Intellectual Traditions as Sites of Tension

by Scott F. Aikin and Robert B. Talisse

Carrying on an intellectual tradition is a Janus-faced enterprise. Like Janus, the Roman god of transitions, one must look both forward and backward. To start, a tradition must have a causal continuity with its past. The texts and debates from its crucial figures must be carefully preserved and interpreted; distinctive themes must be kept alive, insights appreciated, habits and approaches refined, and founding arguments clarified.  Yet living intellectual traditions are not museum pieces. A viable tradition must be applicable to contemporary circumstances. Contemporary practitioners must demonstrate the relevance of their tradition by importing its characteristic principles, practices, and arguments into the fray of current debate. Naturally, this will occasion new challenges and problems for the tradition. Contemporary critics of the tradition will have innovative lines of objection, and material arrangements will change in ways that the founders did not anticipate.

Thus, a tradition’s distinctive insights will need updating and revision. Sometimes, more drastic measures are necessary. Given that any tradition will have internal debates at its founding or in its early development, those who seek to carry on that tradition must be open to the possibility that there are errors in the tradition’s inception – if the tradition’s founders disagreed, at least one was wrong; and maybe all were.  The formative moments of a tradition are animated by debates over how the program’s most worthy insights can be developed and perfected. And what can be discarded. Accordingly, those who seek to keep a tradition alive must engage those debates anew, by answering challenges from external critics and by addressing internal disputes among fellow practitioners. Without this forward-looking face, one open to transitions and revisions, the tradition degrades into dead dogma. Read more »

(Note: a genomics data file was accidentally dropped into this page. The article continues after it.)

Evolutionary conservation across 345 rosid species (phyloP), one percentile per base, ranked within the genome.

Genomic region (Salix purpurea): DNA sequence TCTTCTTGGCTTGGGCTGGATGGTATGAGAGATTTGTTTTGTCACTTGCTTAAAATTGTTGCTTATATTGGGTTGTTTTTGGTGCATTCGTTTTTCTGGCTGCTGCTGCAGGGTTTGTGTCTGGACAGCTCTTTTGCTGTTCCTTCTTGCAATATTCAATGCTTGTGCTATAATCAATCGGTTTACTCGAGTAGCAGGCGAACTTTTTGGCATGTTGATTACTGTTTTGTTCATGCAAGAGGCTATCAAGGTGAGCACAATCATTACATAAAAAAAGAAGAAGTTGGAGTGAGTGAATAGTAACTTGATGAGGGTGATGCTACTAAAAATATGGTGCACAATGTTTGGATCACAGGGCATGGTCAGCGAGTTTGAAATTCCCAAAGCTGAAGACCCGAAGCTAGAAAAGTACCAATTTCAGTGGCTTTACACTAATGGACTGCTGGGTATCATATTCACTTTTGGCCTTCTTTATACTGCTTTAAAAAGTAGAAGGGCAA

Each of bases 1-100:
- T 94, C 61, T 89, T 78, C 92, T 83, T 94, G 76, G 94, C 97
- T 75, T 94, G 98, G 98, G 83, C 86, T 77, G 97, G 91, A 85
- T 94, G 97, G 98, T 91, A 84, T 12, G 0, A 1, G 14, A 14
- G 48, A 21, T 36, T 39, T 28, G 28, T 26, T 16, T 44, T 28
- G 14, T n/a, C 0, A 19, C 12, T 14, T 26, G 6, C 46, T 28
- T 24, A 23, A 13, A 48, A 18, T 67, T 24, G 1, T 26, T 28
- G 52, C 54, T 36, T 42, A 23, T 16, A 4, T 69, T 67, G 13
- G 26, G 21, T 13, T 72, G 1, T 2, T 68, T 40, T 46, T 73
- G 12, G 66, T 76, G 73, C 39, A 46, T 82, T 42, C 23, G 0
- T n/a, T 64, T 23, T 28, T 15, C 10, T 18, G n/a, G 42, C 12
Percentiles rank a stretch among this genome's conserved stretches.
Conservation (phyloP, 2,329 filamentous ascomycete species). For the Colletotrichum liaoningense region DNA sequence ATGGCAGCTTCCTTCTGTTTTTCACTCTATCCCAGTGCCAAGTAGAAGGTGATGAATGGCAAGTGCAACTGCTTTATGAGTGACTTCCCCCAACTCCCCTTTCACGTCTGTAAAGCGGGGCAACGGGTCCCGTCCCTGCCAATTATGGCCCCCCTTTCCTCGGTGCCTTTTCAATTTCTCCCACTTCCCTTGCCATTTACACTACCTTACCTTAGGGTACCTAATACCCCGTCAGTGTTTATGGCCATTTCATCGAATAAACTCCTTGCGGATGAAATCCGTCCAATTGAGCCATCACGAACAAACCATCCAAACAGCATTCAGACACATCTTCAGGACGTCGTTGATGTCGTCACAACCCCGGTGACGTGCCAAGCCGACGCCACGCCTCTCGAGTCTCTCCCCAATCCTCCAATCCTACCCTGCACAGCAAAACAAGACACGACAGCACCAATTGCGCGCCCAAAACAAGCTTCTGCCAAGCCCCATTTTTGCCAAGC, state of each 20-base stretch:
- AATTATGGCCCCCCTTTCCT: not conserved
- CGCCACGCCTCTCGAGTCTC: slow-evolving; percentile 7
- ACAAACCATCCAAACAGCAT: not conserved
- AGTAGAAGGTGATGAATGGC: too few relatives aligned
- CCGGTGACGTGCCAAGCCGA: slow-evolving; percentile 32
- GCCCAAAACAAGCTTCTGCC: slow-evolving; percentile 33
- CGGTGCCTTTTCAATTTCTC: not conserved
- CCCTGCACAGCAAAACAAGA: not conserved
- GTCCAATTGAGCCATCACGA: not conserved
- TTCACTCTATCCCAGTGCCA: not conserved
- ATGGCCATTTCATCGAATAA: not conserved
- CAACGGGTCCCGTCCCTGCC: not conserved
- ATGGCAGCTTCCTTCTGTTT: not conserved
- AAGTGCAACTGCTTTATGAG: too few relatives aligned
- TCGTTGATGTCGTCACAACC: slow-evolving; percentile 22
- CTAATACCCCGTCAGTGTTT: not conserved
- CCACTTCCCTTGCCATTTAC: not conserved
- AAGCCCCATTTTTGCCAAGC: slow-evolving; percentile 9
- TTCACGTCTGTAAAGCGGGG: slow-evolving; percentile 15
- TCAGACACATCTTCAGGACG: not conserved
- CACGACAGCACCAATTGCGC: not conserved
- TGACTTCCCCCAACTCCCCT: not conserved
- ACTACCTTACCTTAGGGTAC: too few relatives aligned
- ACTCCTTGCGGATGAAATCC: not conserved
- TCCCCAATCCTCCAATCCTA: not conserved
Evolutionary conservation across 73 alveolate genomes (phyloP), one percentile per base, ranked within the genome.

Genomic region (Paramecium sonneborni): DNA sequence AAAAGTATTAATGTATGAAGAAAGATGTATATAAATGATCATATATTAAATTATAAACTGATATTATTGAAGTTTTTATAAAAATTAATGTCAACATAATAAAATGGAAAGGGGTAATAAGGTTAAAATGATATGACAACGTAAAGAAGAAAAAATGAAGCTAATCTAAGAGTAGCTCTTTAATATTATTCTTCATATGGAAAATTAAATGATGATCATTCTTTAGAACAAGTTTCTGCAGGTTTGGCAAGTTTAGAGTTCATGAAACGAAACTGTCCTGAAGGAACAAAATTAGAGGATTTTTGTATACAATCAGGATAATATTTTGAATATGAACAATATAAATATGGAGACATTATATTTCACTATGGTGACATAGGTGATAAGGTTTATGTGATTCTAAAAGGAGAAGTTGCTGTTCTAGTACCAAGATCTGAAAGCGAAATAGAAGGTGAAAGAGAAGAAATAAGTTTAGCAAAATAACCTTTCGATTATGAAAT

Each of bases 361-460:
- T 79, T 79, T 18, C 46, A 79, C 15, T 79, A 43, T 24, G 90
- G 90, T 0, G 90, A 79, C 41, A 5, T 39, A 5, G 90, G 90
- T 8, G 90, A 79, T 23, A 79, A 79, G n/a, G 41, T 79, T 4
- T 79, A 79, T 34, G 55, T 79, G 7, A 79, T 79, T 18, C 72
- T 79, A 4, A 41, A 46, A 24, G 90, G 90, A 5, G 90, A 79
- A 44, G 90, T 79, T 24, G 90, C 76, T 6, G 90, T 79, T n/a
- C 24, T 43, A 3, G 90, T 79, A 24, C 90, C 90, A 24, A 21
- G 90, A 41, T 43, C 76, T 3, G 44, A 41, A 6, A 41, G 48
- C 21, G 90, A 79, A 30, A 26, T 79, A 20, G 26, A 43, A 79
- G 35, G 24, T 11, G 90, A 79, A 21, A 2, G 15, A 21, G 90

Habits and Heresies: Authenticity, Food Rules, and the People Who Break Them

by Dwight Furrow


Chicken Tikka Masala

Dishes are a representation of the food tradition from which they emerge. But what counts as an authentic representation of a tradition and who decides?

All of us come to the table with a history of eating experiences that have left behind a sediment of preferences, a map of what goes with what, an impressionistic bible of what particular ingredients should taste like and how particular dishes satisfy. Food is the constant companion present when love emerges, deals are made, and sorrow weighs. Thus, food memories meld with emotional cues and are appended to the minor and major ceremonies that constitute the routines of life. Flavors acquire an emotional resonance and symbolic power that enables them to express the style of a culture and provide some of the prohibitions and taboos that signify social boundaries and status. There is a right and wrong way to eat and woe to those who get it wrong—you cannot be one of us.

Just as linguistic meaning is encoded in physical inscription (writing) and phonemes (speaking), food meanings are encoded in the flavors and textures with which people identify, a semi-consciously held template that says Italian, French, or low country. This template cannot be fully articulated in a set of rules; one knows the taste of home even if one can't say what home tastes like. Although the original association of flavors with identities is arbitrary, conventional, and driven by accidents of geography, once established they are no longer arbitrary but consciously perpetuated via resemblance. Cooks working within food traditions create dishes that replicate that template because their patron's map and bible generate those expectations.

Thus, the relationship between flavor and meaning is not merely an association but a synthesis. Moral taste and mouth taste become one.

When a server puts a plate of food in front of you, the dish confronts your map and bible. The dish may or may not represent your tradition, may or may not represent your map and bible, but it represents some tradition or other, and expresses someone's style, and thus poses a question about where and how it fits. The dish refers to other dishes as an imitation, interpretation, challenge, or affront. Is it an authentic extension of the tradition or a violation worthy of scorn?

Read more »